Part 2 of 2
By the river’s edge
Published 14 October 2017 Saturday magazine Nation newspaper
Above: Tarangire – land of the giants – centuries-old baobab tree and elephant
It’s stark dry – August at the height of the dry season. Tall and golden, the sun-bleached grass shimmers under the blazing sun interspersed with stoic baobabs and towering termite mounds. We drive across the dry riverbed and into Tarangire National Park from the adjoining Randilen Wildlife Management Area and watch a family of banded mongoose playing around a termite mound.
We’re in the Great Rift Valley and north of us is Lake Manyara with Babati, Singida, Tabora and Lake Tanganyika 750 kilometers away to the west – where we’re heading to in search of the chimpanzees in Gombe National Park.
“We are driving to the swamp, called Silale” informs Godbless Mamuya the driver-guide from Tarangire Treetops. The swamp in the southern part of the park, is an area of the park that l haven’t been to before. Meantime, it’s looks like a really busy time, mid-morning with elephant families heading in one direction – to the swamp.
In a landscape dominated by just vivid gold and blue sky, a swathe of dark green cuts across. It’s the swamp that’s fed by the perennial Tarangire River that is the life-lung of the park.
It’s where we spend the rest of the day unable to pull ourselves away from its magnetic hold. There are more elephants here than anywhere l’ve seen in a long time – an elephant dwarfed under the shade of a baobab tree, elephants flopping around in the muddy waters, elephants wandering deeper into the green labyrinth of reeds and waterways, youngsters squabbling and a calf oblivious to everything so busy drinking from its mother’s breast.
Tarangire is an amazing river – as are most rivers. Without it, the park would not survive. Flowing out from the highlands of Babati, Dodoma and the Irangi Hills with its miombo woodland, its flow depends on the survival of these forests.
“During the dry season, the elephants and other plains game congregate here because it’s the main source of water,” explains Godbless. During the wet season, the animals disperse as far north to the Serengeti and beyond for the nutrient rich grasses and a time to give birth.
But it’s not only the elephants at the swamp. Wildebeest, zebra, buffaloes and a horde of other plains game wander to it with more banded mongoose running helter-skelter digging the wet earth for a grub-fest. The banks are busy with wading birds of many feathers – open billed storks, spur winged geese, saddle billed storks, little ducks and geese including the dainty lily trotter otherwise known as the jacana.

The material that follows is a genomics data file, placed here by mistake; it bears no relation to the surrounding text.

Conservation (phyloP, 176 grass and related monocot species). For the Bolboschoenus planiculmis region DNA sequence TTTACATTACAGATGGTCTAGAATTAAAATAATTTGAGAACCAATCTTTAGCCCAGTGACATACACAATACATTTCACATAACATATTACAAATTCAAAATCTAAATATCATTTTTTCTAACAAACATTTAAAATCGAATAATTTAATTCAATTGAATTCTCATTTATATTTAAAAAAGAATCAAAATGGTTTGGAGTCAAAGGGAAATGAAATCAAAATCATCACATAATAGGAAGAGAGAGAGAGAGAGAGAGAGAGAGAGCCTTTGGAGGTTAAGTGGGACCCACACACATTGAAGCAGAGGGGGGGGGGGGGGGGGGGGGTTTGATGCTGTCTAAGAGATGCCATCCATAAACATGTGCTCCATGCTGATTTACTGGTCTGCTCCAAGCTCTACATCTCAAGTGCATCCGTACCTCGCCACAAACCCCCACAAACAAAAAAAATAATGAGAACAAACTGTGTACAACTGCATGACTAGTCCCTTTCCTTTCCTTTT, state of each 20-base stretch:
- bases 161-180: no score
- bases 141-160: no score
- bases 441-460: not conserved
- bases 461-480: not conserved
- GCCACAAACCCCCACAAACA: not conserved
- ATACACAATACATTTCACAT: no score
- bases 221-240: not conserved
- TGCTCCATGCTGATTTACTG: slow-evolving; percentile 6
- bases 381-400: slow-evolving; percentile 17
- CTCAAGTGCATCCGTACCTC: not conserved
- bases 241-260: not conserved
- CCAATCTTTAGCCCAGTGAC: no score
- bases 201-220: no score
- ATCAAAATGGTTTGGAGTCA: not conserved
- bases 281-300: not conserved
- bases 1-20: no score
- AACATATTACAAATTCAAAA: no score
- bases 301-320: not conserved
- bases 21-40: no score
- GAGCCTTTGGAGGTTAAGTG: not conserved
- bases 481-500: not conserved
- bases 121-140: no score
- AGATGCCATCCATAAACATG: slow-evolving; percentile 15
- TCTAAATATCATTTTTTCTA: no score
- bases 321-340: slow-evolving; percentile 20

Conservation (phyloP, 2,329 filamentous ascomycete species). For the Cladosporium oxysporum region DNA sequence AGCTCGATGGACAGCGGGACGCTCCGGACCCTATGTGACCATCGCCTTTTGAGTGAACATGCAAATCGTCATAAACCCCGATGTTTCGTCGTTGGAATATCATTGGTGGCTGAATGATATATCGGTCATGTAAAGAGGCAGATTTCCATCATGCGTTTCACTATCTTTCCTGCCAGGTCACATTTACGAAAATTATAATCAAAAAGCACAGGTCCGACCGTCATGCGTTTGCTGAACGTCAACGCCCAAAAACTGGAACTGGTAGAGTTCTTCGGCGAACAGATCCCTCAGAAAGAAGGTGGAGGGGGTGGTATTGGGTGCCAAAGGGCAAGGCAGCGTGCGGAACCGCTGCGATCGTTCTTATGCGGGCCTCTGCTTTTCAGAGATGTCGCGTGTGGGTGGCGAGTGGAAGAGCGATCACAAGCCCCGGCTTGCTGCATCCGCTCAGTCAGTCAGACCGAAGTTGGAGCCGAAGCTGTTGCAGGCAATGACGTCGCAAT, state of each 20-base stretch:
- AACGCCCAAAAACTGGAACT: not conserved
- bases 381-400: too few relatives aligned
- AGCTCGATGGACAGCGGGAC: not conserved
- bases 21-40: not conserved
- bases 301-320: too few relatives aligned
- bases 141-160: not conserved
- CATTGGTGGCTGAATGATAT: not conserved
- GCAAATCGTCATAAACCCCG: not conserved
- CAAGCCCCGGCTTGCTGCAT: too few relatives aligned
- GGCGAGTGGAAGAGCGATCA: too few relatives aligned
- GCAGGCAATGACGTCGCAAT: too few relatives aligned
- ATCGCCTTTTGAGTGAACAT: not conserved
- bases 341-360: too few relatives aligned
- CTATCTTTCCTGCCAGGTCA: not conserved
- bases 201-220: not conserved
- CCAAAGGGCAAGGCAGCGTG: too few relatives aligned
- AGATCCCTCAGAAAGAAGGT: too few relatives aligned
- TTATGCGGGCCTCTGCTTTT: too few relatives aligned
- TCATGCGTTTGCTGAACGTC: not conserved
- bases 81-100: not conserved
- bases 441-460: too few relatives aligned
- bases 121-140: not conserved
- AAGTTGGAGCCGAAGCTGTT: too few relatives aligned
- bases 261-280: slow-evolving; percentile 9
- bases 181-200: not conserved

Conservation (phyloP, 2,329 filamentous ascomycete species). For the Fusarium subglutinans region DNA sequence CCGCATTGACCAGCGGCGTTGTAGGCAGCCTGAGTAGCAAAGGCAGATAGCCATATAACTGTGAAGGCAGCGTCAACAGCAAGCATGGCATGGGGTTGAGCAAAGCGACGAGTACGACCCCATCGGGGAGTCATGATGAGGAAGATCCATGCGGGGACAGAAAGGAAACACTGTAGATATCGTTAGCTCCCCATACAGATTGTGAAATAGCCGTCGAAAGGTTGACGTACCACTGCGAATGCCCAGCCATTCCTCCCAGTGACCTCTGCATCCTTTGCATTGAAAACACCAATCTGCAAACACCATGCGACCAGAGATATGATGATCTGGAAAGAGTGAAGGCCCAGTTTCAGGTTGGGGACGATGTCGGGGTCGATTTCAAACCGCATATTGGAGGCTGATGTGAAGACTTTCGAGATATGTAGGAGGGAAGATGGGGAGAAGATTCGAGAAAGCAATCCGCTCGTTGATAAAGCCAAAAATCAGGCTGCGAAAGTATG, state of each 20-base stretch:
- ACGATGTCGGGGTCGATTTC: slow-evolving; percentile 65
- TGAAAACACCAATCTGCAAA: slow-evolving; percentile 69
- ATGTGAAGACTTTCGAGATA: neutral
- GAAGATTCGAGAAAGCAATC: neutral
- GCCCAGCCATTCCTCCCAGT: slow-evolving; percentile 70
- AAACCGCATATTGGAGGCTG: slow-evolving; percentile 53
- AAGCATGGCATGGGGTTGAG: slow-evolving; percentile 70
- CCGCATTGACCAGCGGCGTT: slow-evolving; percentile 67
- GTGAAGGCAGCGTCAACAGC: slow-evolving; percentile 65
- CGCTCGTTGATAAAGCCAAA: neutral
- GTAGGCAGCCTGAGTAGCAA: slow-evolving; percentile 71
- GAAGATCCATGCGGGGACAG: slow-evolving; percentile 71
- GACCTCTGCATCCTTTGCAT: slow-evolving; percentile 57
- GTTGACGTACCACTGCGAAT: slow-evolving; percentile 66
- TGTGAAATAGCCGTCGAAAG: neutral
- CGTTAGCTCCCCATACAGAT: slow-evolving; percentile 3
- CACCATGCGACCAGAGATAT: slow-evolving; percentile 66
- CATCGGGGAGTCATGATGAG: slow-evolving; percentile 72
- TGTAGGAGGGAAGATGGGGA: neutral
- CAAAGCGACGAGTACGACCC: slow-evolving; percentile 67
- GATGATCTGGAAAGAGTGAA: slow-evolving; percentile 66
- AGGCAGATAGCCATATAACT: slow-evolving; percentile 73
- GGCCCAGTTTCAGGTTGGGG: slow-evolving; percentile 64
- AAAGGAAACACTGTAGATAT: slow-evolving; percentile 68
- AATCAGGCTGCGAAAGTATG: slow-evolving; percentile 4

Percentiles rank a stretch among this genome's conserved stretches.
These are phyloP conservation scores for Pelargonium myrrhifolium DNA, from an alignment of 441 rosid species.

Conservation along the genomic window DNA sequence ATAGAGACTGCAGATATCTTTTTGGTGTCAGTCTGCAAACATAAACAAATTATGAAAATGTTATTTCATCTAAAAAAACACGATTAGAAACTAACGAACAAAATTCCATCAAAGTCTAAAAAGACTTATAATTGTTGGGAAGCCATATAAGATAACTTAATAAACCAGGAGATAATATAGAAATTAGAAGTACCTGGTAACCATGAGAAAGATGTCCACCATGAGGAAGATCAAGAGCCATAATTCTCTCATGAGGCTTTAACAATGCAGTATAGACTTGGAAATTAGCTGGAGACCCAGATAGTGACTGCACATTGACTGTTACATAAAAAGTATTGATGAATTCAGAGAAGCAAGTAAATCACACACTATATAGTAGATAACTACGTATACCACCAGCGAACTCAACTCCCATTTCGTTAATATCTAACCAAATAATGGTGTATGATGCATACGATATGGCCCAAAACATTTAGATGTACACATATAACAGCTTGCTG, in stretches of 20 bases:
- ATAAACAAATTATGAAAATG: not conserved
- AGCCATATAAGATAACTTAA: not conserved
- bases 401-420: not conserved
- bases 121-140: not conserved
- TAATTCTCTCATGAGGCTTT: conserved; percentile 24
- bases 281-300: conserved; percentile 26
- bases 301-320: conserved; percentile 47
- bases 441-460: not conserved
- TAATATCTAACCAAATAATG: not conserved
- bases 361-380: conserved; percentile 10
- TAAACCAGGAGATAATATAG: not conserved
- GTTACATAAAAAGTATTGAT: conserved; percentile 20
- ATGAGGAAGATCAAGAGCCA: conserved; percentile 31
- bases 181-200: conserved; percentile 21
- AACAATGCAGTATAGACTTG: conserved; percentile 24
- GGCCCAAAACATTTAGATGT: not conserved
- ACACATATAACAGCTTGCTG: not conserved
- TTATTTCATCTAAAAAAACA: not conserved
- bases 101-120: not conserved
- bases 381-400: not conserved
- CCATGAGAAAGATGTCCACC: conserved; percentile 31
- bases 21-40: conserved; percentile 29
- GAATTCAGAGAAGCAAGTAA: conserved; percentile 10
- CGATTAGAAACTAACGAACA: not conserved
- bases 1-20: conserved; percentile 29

Moving along the swamp, a serval that looks like a mini-leopard swaggers past the wildebeest and zebra, stops to poop and vanishes in the tall grass. It’s an interesting feline with the longest legs of any cat and uses its large ears like a bat to locate prey.
And then we see her.
Just her head blending in the tall grass – the lioness.
Wandering stripes pass her, elephants and all. She’s unperturbed.
Half an hour later, she springs into action and gives a short chase to a file of zebra passing her. The zebra panic and flee. She makes no effort to pursue. The well-fed lioness is a picture of health with not a bone sticking out or any scars. Simply put, she’s a diva.
“There’s so much food around her,” jokes Godbless. “She doesn’t need to chase.”
The picnic lunch is brought out and at the designated picnic spot we enjoy a meal with Tanzanian school kids in the park with many wanting to become teachers and doctors.
While we’ve enjoyed our picnic, so has the lioness. She’s made her kill – a zebra on the plains. All we see is the fresh carcass on our way out.
Tarangire National Park
It’s a 118 kilometers from Arusha on the road to Dodoma or Lake Tanganyika. It’s on the northern Tanzanian circuit which includes Lake Manyara, Ngorongoro and Serengeti.
Covering 2,800 square kilometres, the park forms the Tarangire-Manyara ecosystem and is a vital dry-season water-shed for wildlife. The concern in Tarangire is that the baobabs are centuries’ old with little regeneration.
The Randilen Wildlife Management Area has been set aside by the local community as a dispersal area for wildlife and tourist lodges while a section is for their grazing livestock. These migratory corridors are indispensible for wildlife without which the national parks could not survive.
Entry into Tanzanian national parks: firstname.lastname@example.org www.tanzaniaparks.com
Pay by VISA card at park entrance.
Essential in Tanzania – a yellow fever certificate.